Oxford pauses Phase 5 of OATS project after community opposition


Oxford Observer file photo

A completed part of the Oxford Area Trail System. The city has completed the sections between the Black Covered Bridge and Peffer Park. The final phase on the northwest quadron of the city is now on hold.

By Meagan Holloway-Ragland

The Oxford city administration announced that planning for the fifth and final phase of the Oxford Area Trails System (OATS) has been put on hold for two years because of significant negative feedback from residents affected by the proposed route.

OATS, envisioned as a 12-mile, ADA accessible bicycle and foot trail that will encircle the city when completed, began in 2007. Phase I, running from the Black Covered Bridge to OH 73, was completed in 2017. Phase II, which loops behind Miami University’s Western Campus and connects OH 73 to Peffer Park, was finished in 2020. Phases III and IV are in progress now and will run west along the south side of the city, past Talawanda High School and Middle School, eventually running through Oxford Community Park.

Phase V, originally planned for completion in 2028, is designed to curve northeast and connect Oxford Community Park to the Black Covered Bridge. Halting the planning for Phase V will delay the project’s final completion date.

The proposed trail route. The yellow is the proposed Phase 5. This is the only residential part of the trail. Map provided by the City of Oxford

Up to this point, the OATS project went seamlessly. The other parts of the trails are planned to primarily be located on public property belonging to the city, Miami and Talawanda School District. Phase V, however, would include easements through and along private residential property.

Halting planning for Phase V was announced Friday, Sept. 24 in a public email from City Manager Doug Elliott and Assistant City Manager Jessica Greene.

The announcement cited complaints about the proposed route for Phase V from many affected citizens who spoke up at the Sept. 7 city council meeting. The number of objections seemed to catch the council and the administration by surprise.

“This has been an intense period of public input and we thank you for your patience.  The trail is a long-term goal for the City of Oxford and taking a pause will allow us to regroup and respond to your concerns with intention and clarity about our goals for the future,” read the city’s announcement.

Doug Brooks, longtime Oxford resident and former Miami professor, is someone who objected to the proposed route. He addressed council at its Sept. 7 meeting, saying that when the tax levy to fund the OATS project passed in 2018, it was not clear that the trails would be built through private property. He also said that had residents known, they would not have supported the levy. He is now a prominent voice in Team Trail, a group of residents who do not support Phase V. The group collected more than 250 signatures in protest.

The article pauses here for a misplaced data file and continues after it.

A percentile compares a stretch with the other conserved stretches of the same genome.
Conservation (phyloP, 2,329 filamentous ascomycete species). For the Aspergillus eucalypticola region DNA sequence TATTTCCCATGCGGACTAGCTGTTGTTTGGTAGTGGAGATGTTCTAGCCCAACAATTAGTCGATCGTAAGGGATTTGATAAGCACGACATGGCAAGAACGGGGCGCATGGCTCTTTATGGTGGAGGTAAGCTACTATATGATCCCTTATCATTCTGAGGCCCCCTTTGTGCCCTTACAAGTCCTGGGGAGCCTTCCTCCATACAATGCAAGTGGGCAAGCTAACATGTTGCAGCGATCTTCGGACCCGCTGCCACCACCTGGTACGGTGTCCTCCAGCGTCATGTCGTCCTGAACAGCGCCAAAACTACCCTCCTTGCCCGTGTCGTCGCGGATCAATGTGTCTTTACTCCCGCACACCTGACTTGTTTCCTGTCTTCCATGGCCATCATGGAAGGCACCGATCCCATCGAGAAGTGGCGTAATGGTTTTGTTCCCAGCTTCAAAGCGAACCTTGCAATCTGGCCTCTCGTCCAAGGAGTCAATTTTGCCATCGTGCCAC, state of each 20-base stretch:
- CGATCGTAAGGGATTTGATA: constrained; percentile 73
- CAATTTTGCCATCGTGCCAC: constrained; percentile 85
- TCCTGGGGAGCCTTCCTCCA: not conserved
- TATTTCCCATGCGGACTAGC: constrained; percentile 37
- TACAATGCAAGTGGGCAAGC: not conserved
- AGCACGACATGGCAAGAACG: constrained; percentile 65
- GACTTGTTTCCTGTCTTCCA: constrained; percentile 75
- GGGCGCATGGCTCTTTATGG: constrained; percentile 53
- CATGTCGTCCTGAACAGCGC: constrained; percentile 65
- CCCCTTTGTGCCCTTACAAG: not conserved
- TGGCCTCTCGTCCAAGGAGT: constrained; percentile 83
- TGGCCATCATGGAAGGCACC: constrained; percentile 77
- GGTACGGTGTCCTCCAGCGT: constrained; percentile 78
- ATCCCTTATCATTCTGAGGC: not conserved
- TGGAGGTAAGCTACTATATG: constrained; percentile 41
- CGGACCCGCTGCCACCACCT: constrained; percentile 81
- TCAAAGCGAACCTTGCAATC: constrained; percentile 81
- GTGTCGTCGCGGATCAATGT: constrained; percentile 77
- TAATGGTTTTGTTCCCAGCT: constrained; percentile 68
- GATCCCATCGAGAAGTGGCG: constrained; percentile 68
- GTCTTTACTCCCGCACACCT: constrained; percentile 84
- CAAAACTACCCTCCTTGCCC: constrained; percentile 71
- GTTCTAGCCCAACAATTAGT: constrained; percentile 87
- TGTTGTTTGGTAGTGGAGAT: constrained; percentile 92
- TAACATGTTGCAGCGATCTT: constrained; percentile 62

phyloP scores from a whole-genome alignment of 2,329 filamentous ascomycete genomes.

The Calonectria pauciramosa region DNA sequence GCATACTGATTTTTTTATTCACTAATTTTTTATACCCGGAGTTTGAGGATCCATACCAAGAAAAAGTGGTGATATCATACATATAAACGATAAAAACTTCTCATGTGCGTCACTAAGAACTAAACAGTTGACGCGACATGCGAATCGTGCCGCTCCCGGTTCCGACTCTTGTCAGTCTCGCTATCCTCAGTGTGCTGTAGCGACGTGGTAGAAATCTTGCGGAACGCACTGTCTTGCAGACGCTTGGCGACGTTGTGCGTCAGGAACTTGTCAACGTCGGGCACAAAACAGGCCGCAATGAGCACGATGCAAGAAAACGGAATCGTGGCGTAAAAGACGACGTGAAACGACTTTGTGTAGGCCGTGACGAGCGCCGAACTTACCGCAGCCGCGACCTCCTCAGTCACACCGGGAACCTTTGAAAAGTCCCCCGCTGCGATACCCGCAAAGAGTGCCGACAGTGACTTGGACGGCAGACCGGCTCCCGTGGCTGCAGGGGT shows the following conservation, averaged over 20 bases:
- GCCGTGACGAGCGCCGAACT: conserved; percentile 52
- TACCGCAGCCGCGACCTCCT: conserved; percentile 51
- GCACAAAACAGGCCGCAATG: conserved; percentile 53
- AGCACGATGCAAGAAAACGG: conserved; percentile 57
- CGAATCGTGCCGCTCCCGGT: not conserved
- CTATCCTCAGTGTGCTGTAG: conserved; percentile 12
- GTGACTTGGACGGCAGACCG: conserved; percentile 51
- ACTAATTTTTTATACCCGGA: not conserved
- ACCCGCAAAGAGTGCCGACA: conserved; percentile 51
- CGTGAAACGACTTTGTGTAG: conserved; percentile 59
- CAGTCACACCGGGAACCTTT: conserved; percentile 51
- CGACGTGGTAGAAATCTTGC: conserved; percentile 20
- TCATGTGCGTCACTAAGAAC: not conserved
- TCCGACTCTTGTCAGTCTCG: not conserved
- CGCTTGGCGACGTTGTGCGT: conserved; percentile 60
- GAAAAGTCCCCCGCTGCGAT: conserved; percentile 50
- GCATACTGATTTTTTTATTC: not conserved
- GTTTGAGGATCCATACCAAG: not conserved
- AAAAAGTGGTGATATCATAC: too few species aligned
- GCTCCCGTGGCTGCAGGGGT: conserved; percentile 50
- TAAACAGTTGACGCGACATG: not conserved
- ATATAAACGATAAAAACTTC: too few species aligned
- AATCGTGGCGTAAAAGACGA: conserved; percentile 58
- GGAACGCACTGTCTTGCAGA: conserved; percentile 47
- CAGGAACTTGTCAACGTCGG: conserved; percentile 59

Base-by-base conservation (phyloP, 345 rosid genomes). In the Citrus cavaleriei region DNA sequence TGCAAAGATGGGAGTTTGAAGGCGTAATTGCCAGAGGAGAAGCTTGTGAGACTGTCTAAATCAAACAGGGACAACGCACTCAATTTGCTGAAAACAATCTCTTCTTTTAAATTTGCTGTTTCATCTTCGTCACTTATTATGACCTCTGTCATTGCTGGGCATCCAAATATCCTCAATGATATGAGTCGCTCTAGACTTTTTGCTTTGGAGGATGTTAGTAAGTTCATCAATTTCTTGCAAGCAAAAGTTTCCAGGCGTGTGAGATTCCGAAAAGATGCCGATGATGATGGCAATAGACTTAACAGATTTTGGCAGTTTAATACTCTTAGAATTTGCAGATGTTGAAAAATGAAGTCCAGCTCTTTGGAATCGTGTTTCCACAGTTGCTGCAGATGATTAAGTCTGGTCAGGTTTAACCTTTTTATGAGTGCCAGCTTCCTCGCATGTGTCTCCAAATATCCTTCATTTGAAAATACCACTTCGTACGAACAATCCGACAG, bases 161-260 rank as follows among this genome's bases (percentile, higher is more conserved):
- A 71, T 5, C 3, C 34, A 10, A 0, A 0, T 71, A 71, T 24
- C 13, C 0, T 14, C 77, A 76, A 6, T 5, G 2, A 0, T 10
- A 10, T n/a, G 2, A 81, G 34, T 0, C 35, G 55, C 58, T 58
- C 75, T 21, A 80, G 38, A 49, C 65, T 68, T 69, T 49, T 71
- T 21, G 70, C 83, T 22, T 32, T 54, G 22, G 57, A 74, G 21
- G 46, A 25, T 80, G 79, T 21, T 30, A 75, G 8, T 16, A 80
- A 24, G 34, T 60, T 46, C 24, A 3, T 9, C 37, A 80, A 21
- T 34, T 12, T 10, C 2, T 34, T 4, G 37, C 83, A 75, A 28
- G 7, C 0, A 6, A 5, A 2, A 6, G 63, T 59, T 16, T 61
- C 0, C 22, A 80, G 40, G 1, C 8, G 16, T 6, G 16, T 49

“Transparency was terrible,” Brooks told the city council.  “There is almost a total homeowner-neighborhood objection to your ‘preferred’ trails. Who prefers them?”

Brooks said the group has retained lawyers and will resist the trail plan for as long as necessary to stop Phase 5 of the project.

Greene said earlier this week that the future of Phase V is now unknown. There is a possibility that the original concept of the trail encircling Oxford will be reconsidered. She emphasized that the city welcomed and considered the residents’ feedback.

“I feel like we really went above and beyond in engagement. We listened and I think that’s important to acknowledge,” said Greene.

Prior to the Sept. 7 meeting, the city mailed postcards to residents in affected neighborhoods, posted yard signs, held virtual feedback sessions and reached out to those whose property would be affected for a special meeting. Property owners of affected land were offered the option to sell their land to the city or receive payment for an easement for use of their property. The objecting property owners declined both options.  

Greene said that she understands that residents may be frustrated because the city cannot respond to feedback as quickly as they would prefer. According to Greene, when the city hears public comments, they must wait a period of time before they can analyze the information and come to a conclusion. 

The halting of the project is a result of this process. Greene said the large number of protesters indicated to the council that this was a serious issue that needed addressing. 

The city is currently renegotiating their $56,000 contract with consultants Bayer & Becker LLC for their planning services. The company will be paid for the planning it has done so far, and the remaining money will be returned to the OATS levy fund or used for future services rendered with the company, said City Manager Doug Elliott.